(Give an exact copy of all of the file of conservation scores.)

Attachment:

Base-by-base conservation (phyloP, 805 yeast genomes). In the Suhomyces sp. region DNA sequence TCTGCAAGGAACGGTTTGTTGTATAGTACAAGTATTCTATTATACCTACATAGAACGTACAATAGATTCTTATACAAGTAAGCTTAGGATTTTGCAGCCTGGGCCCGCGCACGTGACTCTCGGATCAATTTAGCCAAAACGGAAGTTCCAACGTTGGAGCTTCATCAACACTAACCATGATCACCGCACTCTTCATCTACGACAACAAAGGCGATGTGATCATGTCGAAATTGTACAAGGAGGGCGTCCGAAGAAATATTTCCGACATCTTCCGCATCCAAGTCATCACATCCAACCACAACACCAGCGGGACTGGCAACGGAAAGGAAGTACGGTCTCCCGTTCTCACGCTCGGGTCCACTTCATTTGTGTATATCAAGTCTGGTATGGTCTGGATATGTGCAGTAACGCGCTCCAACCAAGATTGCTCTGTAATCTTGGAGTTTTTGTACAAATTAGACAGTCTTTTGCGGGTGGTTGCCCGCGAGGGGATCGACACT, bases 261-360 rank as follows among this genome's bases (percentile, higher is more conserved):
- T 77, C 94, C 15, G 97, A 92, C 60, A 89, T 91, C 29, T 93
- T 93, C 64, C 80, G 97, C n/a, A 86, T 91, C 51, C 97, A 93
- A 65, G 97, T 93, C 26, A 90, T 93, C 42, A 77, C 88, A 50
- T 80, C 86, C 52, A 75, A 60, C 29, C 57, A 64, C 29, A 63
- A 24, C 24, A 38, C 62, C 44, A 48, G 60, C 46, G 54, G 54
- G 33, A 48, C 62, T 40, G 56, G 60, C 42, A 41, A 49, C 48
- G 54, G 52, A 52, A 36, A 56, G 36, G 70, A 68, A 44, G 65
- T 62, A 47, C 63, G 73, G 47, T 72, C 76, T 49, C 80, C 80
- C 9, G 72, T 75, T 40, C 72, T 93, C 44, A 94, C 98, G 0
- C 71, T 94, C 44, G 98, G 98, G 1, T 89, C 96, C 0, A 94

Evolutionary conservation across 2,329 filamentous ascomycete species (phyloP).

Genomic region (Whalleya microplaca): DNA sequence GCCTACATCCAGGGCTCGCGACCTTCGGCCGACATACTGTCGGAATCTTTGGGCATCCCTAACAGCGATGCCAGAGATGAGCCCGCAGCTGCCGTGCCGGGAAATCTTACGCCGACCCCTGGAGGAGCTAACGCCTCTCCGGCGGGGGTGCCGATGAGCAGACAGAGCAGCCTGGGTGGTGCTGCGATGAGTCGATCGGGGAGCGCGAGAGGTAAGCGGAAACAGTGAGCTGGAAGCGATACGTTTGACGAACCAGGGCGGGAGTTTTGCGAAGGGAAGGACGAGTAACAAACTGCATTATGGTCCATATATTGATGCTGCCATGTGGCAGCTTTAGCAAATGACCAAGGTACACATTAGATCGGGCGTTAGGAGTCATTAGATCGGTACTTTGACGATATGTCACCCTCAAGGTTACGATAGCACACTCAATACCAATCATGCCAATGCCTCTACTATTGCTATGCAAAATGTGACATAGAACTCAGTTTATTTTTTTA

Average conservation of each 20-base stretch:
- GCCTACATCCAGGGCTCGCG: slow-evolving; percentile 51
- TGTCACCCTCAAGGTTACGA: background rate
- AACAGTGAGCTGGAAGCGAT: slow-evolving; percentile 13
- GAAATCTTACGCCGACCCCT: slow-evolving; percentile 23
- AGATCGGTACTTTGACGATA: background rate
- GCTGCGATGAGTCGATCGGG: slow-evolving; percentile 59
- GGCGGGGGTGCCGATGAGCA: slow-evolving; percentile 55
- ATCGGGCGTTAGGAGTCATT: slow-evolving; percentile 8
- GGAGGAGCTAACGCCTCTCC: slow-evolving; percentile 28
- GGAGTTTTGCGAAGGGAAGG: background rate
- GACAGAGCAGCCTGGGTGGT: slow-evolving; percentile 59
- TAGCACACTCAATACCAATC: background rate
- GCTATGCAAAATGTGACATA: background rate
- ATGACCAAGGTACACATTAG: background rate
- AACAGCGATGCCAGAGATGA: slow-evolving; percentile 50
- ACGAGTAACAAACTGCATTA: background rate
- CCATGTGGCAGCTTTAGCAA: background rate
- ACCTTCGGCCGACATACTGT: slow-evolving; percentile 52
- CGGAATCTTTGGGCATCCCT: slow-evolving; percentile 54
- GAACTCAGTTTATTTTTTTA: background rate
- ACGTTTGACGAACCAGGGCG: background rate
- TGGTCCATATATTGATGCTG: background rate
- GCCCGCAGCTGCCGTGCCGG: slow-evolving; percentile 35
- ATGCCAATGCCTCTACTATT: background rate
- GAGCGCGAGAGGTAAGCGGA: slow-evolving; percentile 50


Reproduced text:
Base-by-base conservation (phyloP, 805 yeast genomes). In the Suhomyces sp. region DNA sequence TCTGCAAGGAACGGTTTGTTGTATAGTACAAGTATTCTATTATACCTACATAGAACGTACAATAGATTCTTATACAAGTAAGCTTAGGATTTTGCAGCCTGGGCCCGCGCACGTGACTCTCGGATCAATTTAGCCAAAACGGAAGTTCCAACGTTGGAGCTTCATCAACACTAACCATGATCACCGCACTCTTCATCTACGACAACAAAGGCGATGTGATCATGTCGAAATTGTACAAGGAGGGCGTCCGAAGAAATATTTCCGACATCTTCCGCATCCAAGTCATCACATCCAACCACAACACCAGCGGGACTGGCAACGGAAAGGAAGTACGGTCTCCCGTTCTCACGCTCGGGTCCACTTCATTTGTGTATATCAAGTCTGGTATGGTCTGGATATGTGCAGTAACGCGCTCCAACCAAGATTGCTCTGTAATCTTGGAGTTTTTGTACAAATTAGACAGTCTTTTGCGGGTGGTTGCCCGCGAGGGGATCGACACT, bases 261-360 rank as follows among this genome's bases (percentile, higher is more conserved):
- T 77, C 94, C 15, G 97, A 92, C 60, A 89, T 91, C 29, T 93
- T 93, C 64, C 80, G 97, C n/a, A 86, T 91, C 51, C 97, A 93
- A 65, G 97, T 93, C 26, A 90, T 93, C 42, A 77, C 88, A 50
- T 80, C 86, C 52, A 75, A 60, C 29, C 57, A 64, C 29, A 63
- A 24, C 24, A 38, C 62, C 44, A 48, G 60, C 46, G 54, G 54
- G 33, A 48, C 62, T 40, G 56, G 60, C 42, A 41, A 49, C 48
- G 54, G 52, A 52, A 36, A 56, G 36, G 70, A 68, A 44, G 65
- T 62, A 47, C 63, G 73, G 47, T 72, C 76, T 49, C 80, C 80
- C 9, G 72, T 75, T 40, C 72, T 93, C 44, A 94, C 98, G 0
- C 71, T 94, C 44, G 98, G 98, G 1, T 89, C 96, C 0, A 94

Evolutionary conservation across 2,329 filamentous ascomycete species (phyloP).

Genomic region (Whalleya microplaca): DNA sequence GCCTACATCCAGGGCTCGCGACCTTCGGCCGACATACTGTCGGAATCTTTGGGCATCCCTAACAGCGATGCCAGAGATGAGCCCGCAGCTGCCGTGCCGGGAAATCTTACGCCGACCCCTGGAGGAGCTAACGCCTCTCCGGCGGGGGTGCCGATGAGCAGACAGAGCAGCCTGGGTGGTGCTGCGATGAGTCGATCGGGGAGCGCGAGAGGTAAGCGGAAACAGTGAGCTGGAAGCGATACGTTTGACGAACCAGGGCGGGAGTTTTGCGAAGGGAAGGACGAGTAACAAACTGCATTATGGTCCATATATTGATGCTGCCATGTGGCAGCTTTAGCAAATGACCAAGGTACACATTAGATCGGGCGTTAGGAGTCATTAGATCGGTACTTTGACGATATGTCACCCTCAAGGTTACGATAGCACACTCAATACCAATCATGCCAATGCCTCTACTATTGCTATGCAAAATGTGACATAGAACTCAGTTTATTTTTTTA

Average conservation of each 20-base stretch:
- GCCTACATCCAGGGCTCGCG: slow-evolving; percentile 51
- TGTCACCCTCAAGGTTACGA: background rate
- AACAGTGAGCTGGAAGCGAT: slow-evolving; percentile 13
- GAAATCTTACGCCGACCCCT: slow-evolving; percentile 23
- AGATCGGTACTTTGACGATA: background rate
- GCTGCGATGAGTCGATCGGG: slow-evolving; percentile 59
- GGCGGGGGTGCCGATGAGCA: slow-evolving; percentile 55
- ATCGGGCGTTAGGAGTCATT: slow-evolving; percentile 8
- GGAGGAGCTAACGCCTCTCC: slow-evolving; percentile 28
- GGAGTTTTGCGAAGGGAAGG: background rate
- GACAGAGCAGCCTGGGTGGT: slow-evolving; percentile 59
- TAGCACACTCAATACCAATC: background rate
- GCTATGCAAAATGTGACATA: background rate
- ATGACCAAGGTACACATTAG: background rate
- AACAGCGATGCCAGAGATGA: slow-evolving; percentile 50
- ACGAGTAACAAACTGCATTA: background rate
- CCATGTGGCAGCTTTAGCAA: background rate
- ACCTTCGGCCGACATACTGT: slow-evolving; percentile 52
- CGGAATCTTTGGGCATCCCT: slow-evolving; percentile 54
- GAACTCAGTTTATTTTTTTA: background rate
- ACGTTTGACGAACCAGGGCG: background rate
- TGGTCCATATATTGATGCTG: background rate
- GCCCGCAGCTGCCGTGCCGG: slow-evolving; percentile 35
- ATGCCAATGCCTCTACTATT: background rate
- GAGCGCGAGAGGTAAGCGGA: slow-evolving; percentile 50